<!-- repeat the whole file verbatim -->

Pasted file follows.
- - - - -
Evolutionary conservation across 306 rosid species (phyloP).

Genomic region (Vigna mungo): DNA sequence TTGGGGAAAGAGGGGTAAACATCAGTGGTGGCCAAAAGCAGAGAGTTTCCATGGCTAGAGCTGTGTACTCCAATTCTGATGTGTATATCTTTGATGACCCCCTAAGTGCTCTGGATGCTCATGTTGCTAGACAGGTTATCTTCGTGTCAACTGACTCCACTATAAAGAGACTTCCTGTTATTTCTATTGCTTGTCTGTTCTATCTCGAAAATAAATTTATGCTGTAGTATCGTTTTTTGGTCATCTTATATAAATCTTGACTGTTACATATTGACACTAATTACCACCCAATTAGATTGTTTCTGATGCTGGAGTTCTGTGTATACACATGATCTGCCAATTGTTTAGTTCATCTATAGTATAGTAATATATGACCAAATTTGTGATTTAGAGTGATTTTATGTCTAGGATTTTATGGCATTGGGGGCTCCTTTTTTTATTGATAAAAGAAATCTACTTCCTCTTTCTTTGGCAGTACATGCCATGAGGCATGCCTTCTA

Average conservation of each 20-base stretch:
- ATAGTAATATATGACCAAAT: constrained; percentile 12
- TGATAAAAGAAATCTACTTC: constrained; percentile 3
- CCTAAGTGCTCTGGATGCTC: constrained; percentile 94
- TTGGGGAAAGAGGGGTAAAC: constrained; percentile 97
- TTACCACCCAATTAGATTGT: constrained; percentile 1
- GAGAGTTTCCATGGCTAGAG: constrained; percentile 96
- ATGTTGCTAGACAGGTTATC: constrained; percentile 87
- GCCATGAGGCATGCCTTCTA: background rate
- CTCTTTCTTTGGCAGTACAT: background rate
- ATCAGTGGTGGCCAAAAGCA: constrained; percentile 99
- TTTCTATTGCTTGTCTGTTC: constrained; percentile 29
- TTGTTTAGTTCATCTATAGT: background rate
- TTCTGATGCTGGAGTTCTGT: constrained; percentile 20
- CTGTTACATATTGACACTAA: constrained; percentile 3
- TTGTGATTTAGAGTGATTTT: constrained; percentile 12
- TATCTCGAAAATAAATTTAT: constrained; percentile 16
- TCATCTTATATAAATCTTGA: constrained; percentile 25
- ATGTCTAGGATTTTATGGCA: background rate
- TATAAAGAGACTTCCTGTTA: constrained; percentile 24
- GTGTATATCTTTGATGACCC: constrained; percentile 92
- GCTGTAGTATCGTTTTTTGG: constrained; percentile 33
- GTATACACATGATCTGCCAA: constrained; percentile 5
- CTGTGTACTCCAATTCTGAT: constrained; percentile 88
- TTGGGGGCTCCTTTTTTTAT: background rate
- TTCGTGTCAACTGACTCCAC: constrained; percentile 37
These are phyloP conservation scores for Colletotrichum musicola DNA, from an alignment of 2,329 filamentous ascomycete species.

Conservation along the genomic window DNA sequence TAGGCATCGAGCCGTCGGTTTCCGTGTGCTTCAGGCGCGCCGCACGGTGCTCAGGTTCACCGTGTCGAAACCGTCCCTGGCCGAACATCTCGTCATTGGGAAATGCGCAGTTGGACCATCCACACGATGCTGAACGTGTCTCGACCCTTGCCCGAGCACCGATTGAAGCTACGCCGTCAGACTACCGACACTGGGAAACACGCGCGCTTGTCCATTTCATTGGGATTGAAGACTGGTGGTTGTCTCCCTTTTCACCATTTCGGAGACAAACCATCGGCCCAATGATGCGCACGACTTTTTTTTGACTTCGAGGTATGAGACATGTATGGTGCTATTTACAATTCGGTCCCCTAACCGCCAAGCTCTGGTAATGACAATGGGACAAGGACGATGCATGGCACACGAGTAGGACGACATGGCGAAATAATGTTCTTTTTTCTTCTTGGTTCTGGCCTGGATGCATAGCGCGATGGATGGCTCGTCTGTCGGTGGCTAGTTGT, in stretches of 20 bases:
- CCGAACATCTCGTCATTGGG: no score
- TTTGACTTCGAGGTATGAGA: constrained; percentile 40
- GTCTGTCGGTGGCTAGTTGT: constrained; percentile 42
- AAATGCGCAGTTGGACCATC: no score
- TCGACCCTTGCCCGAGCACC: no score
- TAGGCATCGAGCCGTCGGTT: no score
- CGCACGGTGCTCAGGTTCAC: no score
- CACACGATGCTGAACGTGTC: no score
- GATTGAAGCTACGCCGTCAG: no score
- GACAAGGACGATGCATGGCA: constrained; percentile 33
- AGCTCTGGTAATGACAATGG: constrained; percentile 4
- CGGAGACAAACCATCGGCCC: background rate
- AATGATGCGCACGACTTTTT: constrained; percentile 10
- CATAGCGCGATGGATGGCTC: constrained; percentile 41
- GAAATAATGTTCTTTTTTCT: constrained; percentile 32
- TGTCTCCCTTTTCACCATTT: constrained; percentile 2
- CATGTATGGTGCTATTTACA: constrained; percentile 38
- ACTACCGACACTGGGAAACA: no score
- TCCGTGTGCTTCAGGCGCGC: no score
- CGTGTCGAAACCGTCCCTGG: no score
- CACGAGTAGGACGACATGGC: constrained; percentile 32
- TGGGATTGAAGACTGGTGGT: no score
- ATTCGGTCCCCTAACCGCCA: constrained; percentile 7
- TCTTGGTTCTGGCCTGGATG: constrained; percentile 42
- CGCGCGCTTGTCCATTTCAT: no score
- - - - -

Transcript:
Evolutionary conservation across 306 rosid species (phyloP).

Genomic region (Vigna mungo): DNA sequence TTGGGGAAAGAGGGGTAAACATCAGTGGTGGCCAAAAGCAGAGAGTTTCCATGGCTAGAGCTGTGTACTCCAATTCTGATGTGTATATCTTTGATGACCCCCTAAGTGCTCTGGATGCTCATGTTGCTAGACAGGTTATCTTCGTGTCAACTGACTCCACTATAAAGAGACTTCCTGTTATTTCTATTGCTTGTCTGTTCTATCTCGAAAATAAATTTATGCTGTAGTATCGTTTTTTGGTCATCTTATATAAATCTTGACTGTTACATATTGACACTAATTACCACCCAATTAGATTGTTTCTGATGCTGGAGTTCTGTGTATACACATGATCTGCCAATTGTTTAGTTCATCTATAGTATAGTAATATATGACCAAATTTGTGATTTAGAGTGATTTTATGTCTAGGATTTTATGGCATTGGGGGCTCCTTTTTTTATTGATAAAAGAAATCTACTTCCTCTTTCTTTGGCAGTACATGCCATGAGGCATGCCTTCTA

Average conservation of each 20-base stretch:
- ATAGTAATATATGACCAAAT: constrained; percentile 12
- TGATAAAAGAAATCTACTTC: constrained; percentile 3
- CCTAAGTGCTCTGGATGCTC: constrained; percentile 94
- TTGGGGAAAGAGGGGTAAAC: constrained; percentile 97
- TTACCACCCAATTAGATTGT: constrained; percentile 1
- GAGAGTTTCCATGGCTAGAG: constrained; percentile 96
- ATGTTGCTAGACAGGTTATC: constrained; percentile 87
- GCCATGAGGCATGCCTTCTA: background rate
- CTCTTTCTTTGGCAGTACAT: background rate
- ATCAGTGGTGGCCAAAAGCA: constrained; percentile 99
- TTTCTATTGCTTGTCTGTTC: constrained; percentile 29
- TTGTTTAGTTCATCTATAGT: background rate
- TTCTGATGCTGGAGTTCTGT: constrained; percentile 20
- CTGTTACATATTGACACTAA: constrained; percentile 3
- TTGTGATTTAGAGTGATTTT: constrained; percentile 12
- TATCTCGAAAATAAATTTAT: constrained; percentile 16
- TCATCTTATATAAATCTTGA: constrained; percentile 25
- ATGTCTAGGATTTTATGGCA: background rate
- TATAAAGAGACTTCCTGTTA: constrained; percentile 24
- GTGTATATCTTTGATGACCC: constrained; percentile 92
- GCTGTAGTATCGTTTTTTGG: constrained; percentile 33
- GTATACACATGATCTGCCAA: constrained; percentile 5
- CTGTGTACTCCAATTCTGAT: constrained; percentile 88
- TTGGGGGCTCCTTTTTTTAT: background rate
- TTCGTGTCAACTGACTCCAC: constrained; percentile 37
These are phyloP conservation scores for Colletotrichum musicola DNA, from an alignment of 2,329 filamentous ascomycete species.

Conservation along the genomic window DNA sequence TAGGCATCGAGCCGTCGGTTTCCGTGTGCTTCAGGCGCGCCGCACGGTGCTCAGGTTCACCGTGTCGAAACCGTCCCTGGCCGAACATCTCGTCATTGGGAAATGCGCAGTTGGACCATCCACACGATGCTGAACGTGTCTCGACCCTTGCCCGAGCACCGATTGAAGCTACGCCGTCAGACTACCGACACTGGGAAACACGCGCGCTTGTCCATTTCATTGGGATTGAAGACTGGTGGTTGTCTCCCTTTTCACCATTTCGGAGACAAACCATCGGCCCAATGATGCGCACGACTTTTTTTTGACTTCGAGGTATGAGACATGTATGGTGCTATTTACAATTCGGTCCCCTAACCGCCAAGCTCTGGTAATGACAATGGGACAAGGACGATGCATGGCACACGAGTAGGACGACATGGCGAAATAATGTTCTTTTTTCTTCTTGGTTCTGGCCTGGATGCATAGCGCGATGGATGGCTCGTCTGTCGGTGGCTAGTTGT, in stretches of 20 bases:
- CCGAACATCTCGTCATTGGG: no score
- TTTGACTTCGAGGTATGAGA: constrained; percentile 40
- GTCTGTCGGTGGCTAGTTGT: constrained; percentile 42
- AAATGCGCAGTTGGACCATC: no score
- TCGACCCTTGCCCGAGCACC: no score
- TAGGCATCGAGCCGTCGGTT: no score
- CGCACGGTGCTCAGGTTCAC: no score
- CACACGATGCTGAACGTGTC: no score
- GATTGAAGCTACGCCGTCAG: no score
- GACAAGGACGATGCATGGCA: constrained; percentile 33
- AGCTCTGGTAATGACAATGG: constrained; percentile 4
- CGGAGACAAACCATCGGCCC: background rate
- AATGATGCGCACGACTTTTT: constrained; percentile 10
- CATAGCGCGATGGATGGCTC: constrained; percentile 41
- GAAATAATGTTCTTTTTTCT: constrained; percentile 32
- TGTCTCCCTTTTCACCATTT: constrained; percentile 2
- CATGTATGGTGCTATTTACA: constrained; percentile 38
- ACTACCGACACTGGGAAACA: no score
- TCCGTGTGCTTCAGGCGCGC: no score
- CGTGTCGAAACCGTCCCTGG: no score
- CACGAGTAGGACGACATGGC: constrained; percentile 32
- TGGGATTGAAGACTGGTGGT: no score
- ATTCGGTCCCCTAACCGCCA: constrained; percentile 7
- TCTTGGTTCTGGCCTGGATG: constrained; percentile 42
- CGCGCGCTTGTCCATTTCAT: no score